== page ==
Like all sports, baseball has its own language. Can of corn, Texas Leaguer, Humm Baby and a single-syllable bit of naughtiness that can pierce any level of fake crowd noise a team can generate. Statcast should record the decibels and run a daily leaderboard.
Starter Tyler Anderson shot that epithet into the Anaheim sky with bazooka force Monday night after a three-run fifth inning that cost the Giants a lead, the big hit a two-run Albert Pujols double.
But it’s not who (bleeps) first, it’s who (bleeps) last. In this case it was Mike Yastrzemski in the ninth inning as he watched Tommy La Stella’s two-run, game-ending homer fly over his head, another shot off Trevor Gott, another ninth-inning lead blown in a 7-6 Angels victory, another kick in the temple for the fourth-worst team in the majors.
The Giants can change the vocabulary only one way, but holding a ninth-inning lead. If they get one Tuesday, Gott will not be on the mound.
No matter how much confidence the Giants have in Gott, a manager knows he has to try something else after the same guy blows leads of 7-2, 6-3 and 6-5 in span of four games.
And Gabe Kapler will.
“In the long term my confidence level in Gott has not changed,” Kapler said. “In the short term we may need to look for a softer landing spot for him and evaluate what other options we have for the high-leverage moments.
“Obviously, Trevor is having a really tough time. Nobody feels worse about it than he does.”
How the other 27 players feel is important, too,. Kapler should not have to remind them they all have gone through bad stretches, too. But they are human, and even if they want to back Gott they know a change is necessary.
Brandon Belt, whose two-run homer launched another nice game for the offense, understands that tricky balance.
“Honestly, I’m glad I don’t have to make those decisions,” Belt said. “Gotter is a really good pitcher and I have all the faith in the world in him. My teammates do as well. He’s having a tough go at it right now. It seems like it’s been a long time, but it’s been three games, and three games don’t define a season.”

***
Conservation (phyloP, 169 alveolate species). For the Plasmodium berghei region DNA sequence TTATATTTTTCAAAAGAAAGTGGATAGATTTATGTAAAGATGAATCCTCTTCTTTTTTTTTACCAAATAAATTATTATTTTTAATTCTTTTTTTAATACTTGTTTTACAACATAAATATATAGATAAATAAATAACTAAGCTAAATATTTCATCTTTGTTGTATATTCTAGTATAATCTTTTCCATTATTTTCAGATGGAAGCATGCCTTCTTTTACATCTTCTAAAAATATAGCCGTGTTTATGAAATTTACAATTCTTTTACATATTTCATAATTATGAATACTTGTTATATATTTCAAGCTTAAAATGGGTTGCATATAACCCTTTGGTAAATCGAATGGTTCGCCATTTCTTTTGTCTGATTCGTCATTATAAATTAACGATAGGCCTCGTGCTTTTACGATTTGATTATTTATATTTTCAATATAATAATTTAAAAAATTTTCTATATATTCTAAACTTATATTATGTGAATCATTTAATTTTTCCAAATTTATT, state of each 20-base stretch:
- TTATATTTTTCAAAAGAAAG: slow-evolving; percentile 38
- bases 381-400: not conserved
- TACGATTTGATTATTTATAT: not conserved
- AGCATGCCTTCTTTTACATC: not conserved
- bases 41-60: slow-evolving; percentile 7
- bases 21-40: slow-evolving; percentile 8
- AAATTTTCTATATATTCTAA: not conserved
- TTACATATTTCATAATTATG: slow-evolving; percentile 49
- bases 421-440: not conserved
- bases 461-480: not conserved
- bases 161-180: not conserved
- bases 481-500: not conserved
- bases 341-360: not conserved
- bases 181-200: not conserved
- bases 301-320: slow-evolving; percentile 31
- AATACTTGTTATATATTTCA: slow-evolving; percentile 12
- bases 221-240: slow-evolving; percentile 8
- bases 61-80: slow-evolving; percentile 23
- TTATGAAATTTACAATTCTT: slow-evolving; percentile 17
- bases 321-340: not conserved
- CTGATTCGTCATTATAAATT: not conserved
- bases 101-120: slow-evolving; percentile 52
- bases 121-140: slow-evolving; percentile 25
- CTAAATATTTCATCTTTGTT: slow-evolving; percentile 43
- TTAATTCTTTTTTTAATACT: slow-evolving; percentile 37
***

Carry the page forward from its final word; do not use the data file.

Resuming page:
Kapler pulled the right levers after Yastrzemski’s two-run double in the sixth turned a 5-4 deficit into a 6-5 lead. Pablo Sandoval started the three-run rally with a single, Mauricio Dubon added another and Chadwick Tromp hit a sacrifice fly.
Jarlin Garcia pitched an eventful but scoreless sixth, Tyler Rogers got Pujols to end the seventh with a double play and Tony Watson pitched a perfect eighth that, Kapler thought, would make the ninth a good spot for Gott. The closer would face the Angels’ 9-1-2 hitters and not need to tackle Mike Trout, Anthony Rendon and Pujols if he had a perfect inning.
Gott did look better and confident as he struck out Brian Goodwin on three pitches. But David Fletcher, who extended his hit streak to a majors-leading 15 games in the first inning, swatted a high fastball through the right side for a single.
The low 1-2 curveball that La Stella hit out was not a terrible pitch, certainly not as bad as those he threw to Oakland’s Matt Olson, Stephen Piscotty, Sean Murphy and Mark Canha that left the yard in San Francisco. But Gott could have benefited had he buried the pitch in the dirt.
So what are Kapler’s options?
He could close with a combination of Watson and Rogers. Both are throwing well, can retire lefties and righties, and get groundballs when they are right.
In a season meant to identify bullpen talent, Kapler could see if Garcia has the stomach for the role to go with the stuff. Shaun Anderson, who got a crack at the role after the Giants traded Will Smith last year, has not pitched well in 2020.
No matter whom Kapler picks he must then determine who gets the important middle innings among a group that has so little big-league experience – and now will include Gott.
At least the Giants have had leads to blow. They are scoring runs consistently even without a lot of guys hot at once.
Every Giants starter had at least one hit except for Tromp, who got a sacrifice fly.
Belt homered for the second time in two games. Dubon had two singles and a steal that contributed to runs and Yastrzemski had a single to go with the two-run double in the sixth that spared Anderson a loss after the lefty made a big mistake to the wrong hitter
Kapler had just let Anderson face Trout with two on and one out after Trout had hit his 10th homer the time before.
Besides showing faith in his starter, Kapler also followed through on his pledge to lean more heavily on an improving rotation with his bullpen now a sieve.
Anderson got Trout to hit a liner for the second out. But Rendon doubled home the tying run before Pujols hit his two-run double for a 5-3 Angels lead.
Pujols hit a rope off the base of the short fence down the left-field line. His body language suggested he thought he had his 660th homer to tie Willie Mays for fifth all-time.
“He was throwing strike after strike,” Kapler said of Anderson. “That to me is a recipe for success in this league. There are times you are going to have to go through what could be three consecutive Hall of Famers in the middle of a line, where it’s difficult to get out completely unscathed.
“But I thought he was attacking the zone, he was efficient and we wanted him to keep going.”
The Giants had a lot to forget when they flew to Anaheim. Blowing those leads against Oakland then getting trucked 15-3 in the sweep-ender was … what’s the best word?
“It’s very demoralizing,” Darin Ruf said. “It’s very tough physically and mentally to get past it.”
Now they have to get past it again, knowing they can fight for three hours to put themselves in the right spot, but unsure of who will finish the job.